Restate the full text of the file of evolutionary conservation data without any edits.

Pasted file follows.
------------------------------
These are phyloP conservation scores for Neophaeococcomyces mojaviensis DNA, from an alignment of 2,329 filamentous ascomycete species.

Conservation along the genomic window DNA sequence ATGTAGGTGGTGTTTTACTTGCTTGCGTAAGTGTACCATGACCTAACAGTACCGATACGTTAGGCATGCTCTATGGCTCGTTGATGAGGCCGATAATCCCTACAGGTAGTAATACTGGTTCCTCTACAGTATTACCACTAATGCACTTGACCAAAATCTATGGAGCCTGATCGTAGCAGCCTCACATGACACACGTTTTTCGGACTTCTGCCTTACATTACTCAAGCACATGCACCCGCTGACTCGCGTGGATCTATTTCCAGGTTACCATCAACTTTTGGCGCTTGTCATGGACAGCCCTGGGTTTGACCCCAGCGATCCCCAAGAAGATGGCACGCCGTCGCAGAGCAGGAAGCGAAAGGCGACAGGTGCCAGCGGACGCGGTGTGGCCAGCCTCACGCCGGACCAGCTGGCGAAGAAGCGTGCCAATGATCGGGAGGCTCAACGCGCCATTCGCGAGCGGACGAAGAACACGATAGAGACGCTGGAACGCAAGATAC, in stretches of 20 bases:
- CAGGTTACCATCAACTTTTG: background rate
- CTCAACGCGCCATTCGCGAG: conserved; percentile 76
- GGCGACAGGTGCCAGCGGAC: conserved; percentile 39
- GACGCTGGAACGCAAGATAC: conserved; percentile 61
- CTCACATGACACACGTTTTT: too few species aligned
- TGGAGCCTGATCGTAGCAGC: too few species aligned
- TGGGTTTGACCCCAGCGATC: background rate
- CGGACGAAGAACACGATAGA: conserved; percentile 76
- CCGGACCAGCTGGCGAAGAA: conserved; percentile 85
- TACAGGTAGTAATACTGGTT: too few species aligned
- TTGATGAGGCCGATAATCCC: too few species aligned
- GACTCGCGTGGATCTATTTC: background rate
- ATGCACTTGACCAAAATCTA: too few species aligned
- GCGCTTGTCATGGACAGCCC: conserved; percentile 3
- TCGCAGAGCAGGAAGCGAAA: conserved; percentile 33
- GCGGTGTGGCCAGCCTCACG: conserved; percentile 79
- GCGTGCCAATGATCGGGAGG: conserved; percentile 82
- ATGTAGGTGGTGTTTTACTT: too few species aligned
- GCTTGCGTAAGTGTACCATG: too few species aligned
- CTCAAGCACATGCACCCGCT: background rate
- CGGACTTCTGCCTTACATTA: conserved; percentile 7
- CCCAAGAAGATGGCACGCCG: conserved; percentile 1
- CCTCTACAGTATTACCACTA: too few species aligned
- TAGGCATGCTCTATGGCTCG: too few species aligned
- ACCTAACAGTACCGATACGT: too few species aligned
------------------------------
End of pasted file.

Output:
These are phyloP conservation scores for Neophaeococcomyces mojaviensis DNA, from an alignment of 2,329 filamentous ascomycete species.

Conservation along the genomic window DNA sequence ATGTAGGTGGTGTTTTACTTGCTTGCGTAAGTGTACCATGACCTAACAGTACCGATACGTTAGGCATGCTCTATGGCTCGTTGATGAGGCCGATAATCCCTACAGGTAGTAATACTGGTTCCTCTACAGTATTACCACTAATGCACTTGACCAAAATCTATGGAGCCTGATCGTAGCAGCCTCACATGACACACGTTTTTCGGACTTCTGCCTTACATTACTCAAGCACATGCACCCGCTGACTCGCGTGGATCTATTTCCAGGTTACCATCAACTTTTGGCGCTTGTCATGGACAGCCCTGGGTTTGACCCCAGCGATCCCCAAGAAGATGGCACGCCGTCGCAGAGCAGGAAGCGAAAGGCGACAGGTGCCAGCGGACGCGGTGTGGCCAGCCTCACGCCGGACCAGCTGGCGAAGAAGCGTGCCAATGATCGGGAGGCTCAACGCGCCATTCGCGAGCGGACGAAGAACACGATAGAGACGCTGGAACGCAAGATAC, in stretches of 20 bases:
- CAGGTTACCATCAACTTTTG: background rate
- CTCAACGCGCCATTCGCGAG: conserved; percentile 76
- GGCGACAGGTGCCAGCGGAC: conserved; percentile 39
- GACGCTGGAACGCAAGATAC: conserved; percentile 61
- CTCACATGACACACGTTTTT: too few species aligned
- TGGAGCCTGATCGTAGCAGC: too few species aligned
- TGGGTTTGACCCCAGCGATC: background rate
- CGGACGAAGAACACGATAGA: conserved; percentile 76
- CCGGACCAGCTGGCGAAGAA: conserved; percentile 85
- TACAGGTAGTAATACTGGTT: too few species aligned
- TTGATGAGGCCGATAATCCC: too few species aligned
- GACTCGCGTGGATCTATTTC: background rate
- ATGCACTTGACCAAAATCTA: too few species aligned
- GCGCTTGTCATGGACAGCCC: conserved; percentile 3
- TCGCAGAGCAGGAAGCGAAA: conserved; percentile 33
- GCGGTGTGGCCAGCCTCACG: conserved; percentile 79
- GCGTGCCAATGATCGGGAGG: conserved; percentile 82
- ATGTAGGTGGTGTTTTACTT: too few species aligned
- GCTTGCGTAAGTGTACCATG: too few species aligned
- CTCAAGCACATGCACCCGCT: background rate
- CGGACTTCTGCCTTACATTA: conserved; percentile 7
- CCCAAGAAGATGGCACGCCG: conserved; percentile 1
- CCTCTACAGTATTACCACTA: too few species aligned
- TAGGCATGCTCTATGGCTCG: too few species aligned
- ACCTAACAGTACCGATACGT: too few species aligned